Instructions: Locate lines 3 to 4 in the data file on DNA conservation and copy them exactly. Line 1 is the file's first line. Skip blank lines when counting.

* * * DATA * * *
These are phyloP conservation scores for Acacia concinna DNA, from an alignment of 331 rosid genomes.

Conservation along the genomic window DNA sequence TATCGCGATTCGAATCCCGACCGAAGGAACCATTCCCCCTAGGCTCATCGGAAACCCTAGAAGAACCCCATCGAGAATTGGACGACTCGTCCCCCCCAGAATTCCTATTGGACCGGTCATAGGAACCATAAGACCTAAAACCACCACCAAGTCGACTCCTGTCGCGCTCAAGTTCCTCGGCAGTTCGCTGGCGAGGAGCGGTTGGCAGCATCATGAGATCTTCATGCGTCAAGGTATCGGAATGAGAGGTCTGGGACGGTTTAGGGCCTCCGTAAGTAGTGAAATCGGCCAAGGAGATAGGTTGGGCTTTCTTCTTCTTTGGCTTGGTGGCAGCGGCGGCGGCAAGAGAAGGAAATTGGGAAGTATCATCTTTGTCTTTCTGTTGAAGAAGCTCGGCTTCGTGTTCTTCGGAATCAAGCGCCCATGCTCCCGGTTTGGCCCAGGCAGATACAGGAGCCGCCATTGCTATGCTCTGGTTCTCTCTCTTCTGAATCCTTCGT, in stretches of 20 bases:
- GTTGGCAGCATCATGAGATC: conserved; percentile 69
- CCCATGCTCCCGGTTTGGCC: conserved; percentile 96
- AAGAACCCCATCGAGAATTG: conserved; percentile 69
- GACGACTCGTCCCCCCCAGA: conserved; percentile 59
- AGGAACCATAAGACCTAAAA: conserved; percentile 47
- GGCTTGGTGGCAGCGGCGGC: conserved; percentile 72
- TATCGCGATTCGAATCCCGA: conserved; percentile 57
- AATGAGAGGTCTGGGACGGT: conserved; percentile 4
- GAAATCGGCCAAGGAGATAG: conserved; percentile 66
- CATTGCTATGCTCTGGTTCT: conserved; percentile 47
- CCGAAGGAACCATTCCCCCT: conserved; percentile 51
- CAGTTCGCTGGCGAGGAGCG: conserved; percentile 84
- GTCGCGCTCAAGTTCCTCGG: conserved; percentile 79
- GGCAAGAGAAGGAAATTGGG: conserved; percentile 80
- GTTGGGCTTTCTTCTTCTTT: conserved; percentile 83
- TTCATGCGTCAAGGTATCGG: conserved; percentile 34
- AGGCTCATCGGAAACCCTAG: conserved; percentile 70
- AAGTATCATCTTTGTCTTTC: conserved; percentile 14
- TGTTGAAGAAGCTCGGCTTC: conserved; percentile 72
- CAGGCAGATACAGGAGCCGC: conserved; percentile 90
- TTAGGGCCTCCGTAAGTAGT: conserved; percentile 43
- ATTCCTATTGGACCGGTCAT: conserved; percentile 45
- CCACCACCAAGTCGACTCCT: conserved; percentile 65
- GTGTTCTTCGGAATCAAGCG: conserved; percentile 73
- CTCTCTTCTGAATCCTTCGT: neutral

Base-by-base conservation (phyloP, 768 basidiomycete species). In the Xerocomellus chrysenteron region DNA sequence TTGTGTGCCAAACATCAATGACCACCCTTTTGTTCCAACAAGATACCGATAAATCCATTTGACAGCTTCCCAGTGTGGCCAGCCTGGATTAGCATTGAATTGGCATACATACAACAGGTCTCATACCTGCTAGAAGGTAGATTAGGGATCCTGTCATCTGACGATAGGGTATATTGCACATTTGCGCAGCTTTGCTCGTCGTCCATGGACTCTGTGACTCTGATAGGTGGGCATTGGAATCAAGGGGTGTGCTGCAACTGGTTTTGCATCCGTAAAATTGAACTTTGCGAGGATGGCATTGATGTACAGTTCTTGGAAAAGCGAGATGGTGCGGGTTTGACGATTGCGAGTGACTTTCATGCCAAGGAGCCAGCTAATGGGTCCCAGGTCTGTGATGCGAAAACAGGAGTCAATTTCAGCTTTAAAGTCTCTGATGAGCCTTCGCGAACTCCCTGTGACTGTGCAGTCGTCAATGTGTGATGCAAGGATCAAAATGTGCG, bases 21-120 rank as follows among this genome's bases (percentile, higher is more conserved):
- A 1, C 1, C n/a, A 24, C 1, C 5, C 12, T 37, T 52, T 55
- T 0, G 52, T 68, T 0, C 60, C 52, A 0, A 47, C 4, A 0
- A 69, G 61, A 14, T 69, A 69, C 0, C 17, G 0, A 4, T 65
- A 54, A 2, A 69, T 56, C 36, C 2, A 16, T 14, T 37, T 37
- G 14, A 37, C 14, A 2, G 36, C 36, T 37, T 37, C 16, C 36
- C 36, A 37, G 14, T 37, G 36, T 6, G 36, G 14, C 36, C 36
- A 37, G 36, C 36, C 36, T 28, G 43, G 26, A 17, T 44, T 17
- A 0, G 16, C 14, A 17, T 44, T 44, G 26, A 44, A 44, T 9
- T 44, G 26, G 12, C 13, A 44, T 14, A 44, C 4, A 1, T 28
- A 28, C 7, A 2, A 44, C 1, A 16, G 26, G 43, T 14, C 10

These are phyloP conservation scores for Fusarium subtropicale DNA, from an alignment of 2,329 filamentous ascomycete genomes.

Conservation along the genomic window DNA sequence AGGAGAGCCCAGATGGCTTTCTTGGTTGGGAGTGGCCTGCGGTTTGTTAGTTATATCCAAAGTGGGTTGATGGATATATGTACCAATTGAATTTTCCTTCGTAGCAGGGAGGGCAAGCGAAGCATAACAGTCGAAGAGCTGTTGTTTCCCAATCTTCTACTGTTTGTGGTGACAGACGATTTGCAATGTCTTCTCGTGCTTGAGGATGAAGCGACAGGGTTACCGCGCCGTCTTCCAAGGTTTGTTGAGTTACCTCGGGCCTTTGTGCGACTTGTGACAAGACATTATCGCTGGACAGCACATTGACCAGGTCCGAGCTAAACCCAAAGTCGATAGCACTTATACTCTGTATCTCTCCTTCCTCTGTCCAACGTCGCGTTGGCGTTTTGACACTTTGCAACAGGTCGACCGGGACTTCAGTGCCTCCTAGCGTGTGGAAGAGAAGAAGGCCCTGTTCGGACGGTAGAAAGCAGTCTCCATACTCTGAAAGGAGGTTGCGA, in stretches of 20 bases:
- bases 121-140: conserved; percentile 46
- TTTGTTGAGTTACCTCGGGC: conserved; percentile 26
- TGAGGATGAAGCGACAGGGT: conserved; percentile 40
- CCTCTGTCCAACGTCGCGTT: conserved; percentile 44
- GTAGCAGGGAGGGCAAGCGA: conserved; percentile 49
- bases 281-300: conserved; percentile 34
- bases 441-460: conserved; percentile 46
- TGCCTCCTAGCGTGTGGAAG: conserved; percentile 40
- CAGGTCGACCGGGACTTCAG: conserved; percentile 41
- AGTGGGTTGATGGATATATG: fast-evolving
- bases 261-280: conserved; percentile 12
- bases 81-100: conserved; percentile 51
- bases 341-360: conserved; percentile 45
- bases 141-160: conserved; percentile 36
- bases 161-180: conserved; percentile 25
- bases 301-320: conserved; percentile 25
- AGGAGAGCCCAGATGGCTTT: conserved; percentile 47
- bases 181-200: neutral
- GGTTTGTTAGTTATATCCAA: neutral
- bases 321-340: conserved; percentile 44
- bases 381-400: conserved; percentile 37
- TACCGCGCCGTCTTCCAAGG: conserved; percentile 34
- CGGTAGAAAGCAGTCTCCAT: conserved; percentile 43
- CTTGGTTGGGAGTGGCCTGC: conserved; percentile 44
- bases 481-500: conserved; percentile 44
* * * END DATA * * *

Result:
- GTTGGCAGCATCATGAGATC: conserved; percentile 69
- CCCATGCTCCCGGTTTGGCC: conserved; percentile 96